Soon, fingers will be able to sense the third dimension by virtue of a supersensitive thin film that harnesses quantum tunneling to sense force. This will allow novel gaming-, artistic- and control-gestures, such as searches that dig deeper into a file structure by pressing harder.
Today, smartphones use either inexpensive resistive (Nokia C5) or more expensive capacitive (Apple iPhone) technologies, both of which have advantages and disadvantages. However, a new kind of overlay--called Quantum Tunneling Composite (QTC)--provides the best of both worlds. Additionally, QTC enables touch screens to recognize 3D gestures. Already used to add the sense of touch to the fingertips of NASA's Robonaut, Peratech has now licensed its QTC technology to Samsung for 3D joysticks, and to Nissha Printing for 3D touch screens in smartphones and tablets.
Spiked nanoparticles aid in quantum tunneling to allow Peratech's film to sense a continuum between feather-light and heavy touches, thereby enabling 3D gestures.
The QTC Clear overlay can be added to any capacitive touch screen, or can completely replace a traditional resistive touch screen. Capacitive touch screens today cannot sense force, whereas QTC adds a readout of the force being exerted on a screen by a touch, resulting in easier manipulation of on-screen objects as well as enabling 3D gesture recognition. This property can be used in a variety of applications including novel gaming interfaces to artistic expression using variable line widths depending on the force exerted.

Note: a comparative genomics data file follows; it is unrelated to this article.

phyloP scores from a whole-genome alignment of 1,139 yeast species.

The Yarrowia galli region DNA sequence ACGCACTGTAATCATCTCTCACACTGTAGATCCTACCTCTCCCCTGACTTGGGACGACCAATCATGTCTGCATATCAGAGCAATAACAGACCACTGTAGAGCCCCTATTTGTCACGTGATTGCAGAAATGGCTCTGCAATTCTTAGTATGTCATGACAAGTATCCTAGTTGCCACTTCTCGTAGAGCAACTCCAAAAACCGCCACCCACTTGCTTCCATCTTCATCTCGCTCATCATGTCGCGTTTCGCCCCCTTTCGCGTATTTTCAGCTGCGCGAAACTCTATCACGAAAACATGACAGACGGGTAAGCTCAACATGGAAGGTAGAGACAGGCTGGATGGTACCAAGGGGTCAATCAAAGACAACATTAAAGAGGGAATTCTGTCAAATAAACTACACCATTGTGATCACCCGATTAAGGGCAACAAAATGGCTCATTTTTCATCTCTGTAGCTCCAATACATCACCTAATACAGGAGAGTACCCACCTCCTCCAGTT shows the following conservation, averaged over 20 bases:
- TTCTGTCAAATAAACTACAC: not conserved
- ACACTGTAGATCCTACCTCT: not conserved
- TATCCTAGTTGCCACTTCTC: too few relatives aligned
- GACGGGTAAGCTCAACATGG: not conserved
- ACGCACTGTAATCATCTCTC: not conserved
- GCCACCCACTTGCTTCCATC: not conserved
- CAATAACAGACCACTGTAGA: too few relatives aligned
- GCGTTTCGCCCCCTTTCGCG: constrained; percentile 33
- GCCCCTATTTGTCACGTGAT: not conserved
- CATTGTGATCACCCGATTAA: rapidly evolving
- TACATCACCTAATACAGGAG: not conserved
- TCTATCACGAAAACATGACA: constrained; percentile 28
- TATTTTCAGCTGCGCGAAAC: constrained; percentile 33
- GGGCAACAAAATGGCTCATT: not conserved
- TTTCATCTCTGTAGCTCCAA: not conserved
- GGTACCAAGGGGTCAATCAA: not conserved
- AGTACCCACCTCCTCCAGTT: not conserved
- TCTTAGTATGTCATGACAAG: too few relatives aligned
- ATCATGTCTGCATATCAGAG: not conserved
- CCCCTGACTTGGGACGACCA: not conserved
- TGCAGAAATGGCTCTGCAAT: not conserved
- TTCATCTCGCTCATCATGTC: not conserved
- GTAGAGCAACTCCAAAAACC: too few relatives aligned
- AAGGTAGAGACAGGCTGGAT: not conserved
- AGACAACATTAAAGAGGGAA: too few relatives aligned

Besides enabling 3D gesture recognition, QTC can also drastically cut the power consumed by capacitive touch screens. Today, capacitive touch screens must be constantly "on and ready" to sense touches, but adding the QTC film, a finger can switch the capacitive layer "on" only when a finger is resting on it.
QTC overlays are less than eight microns thick, consists of two layers of transparent conductors sandwiched between plates of glass. Unlike resistive touch screens which must be made of a soft polymer in order to deflect enough to be sensed, QTC overlays can sense, through glass, deflections of just a few thousandths of a millimeter.
The key to the QTC technology is its use of spike-shaped nanoparticles embedded in a transparent insulator. Quantum tunneling works because electrons are actually waves, which take a finite distance to dissipate when they hit an insulating medium. By adding spikes to the shape of normally round nanoparticle conductors, the quantum likelihood of an electron wave traversing the insulator, in which the nanoparticles of the film are suspended, is increased, thereby making QTC overlays much more sensitive than traditional films.
Peratech's force-sensitive films are already being used by NASA, the Defense Department, and several robot makers to add tactile sensing capabilities to everything from textiles to articulated hands. Next QTC overlays, being readied by Nissha, will enable the technology's first foray into touch-screen-based devices.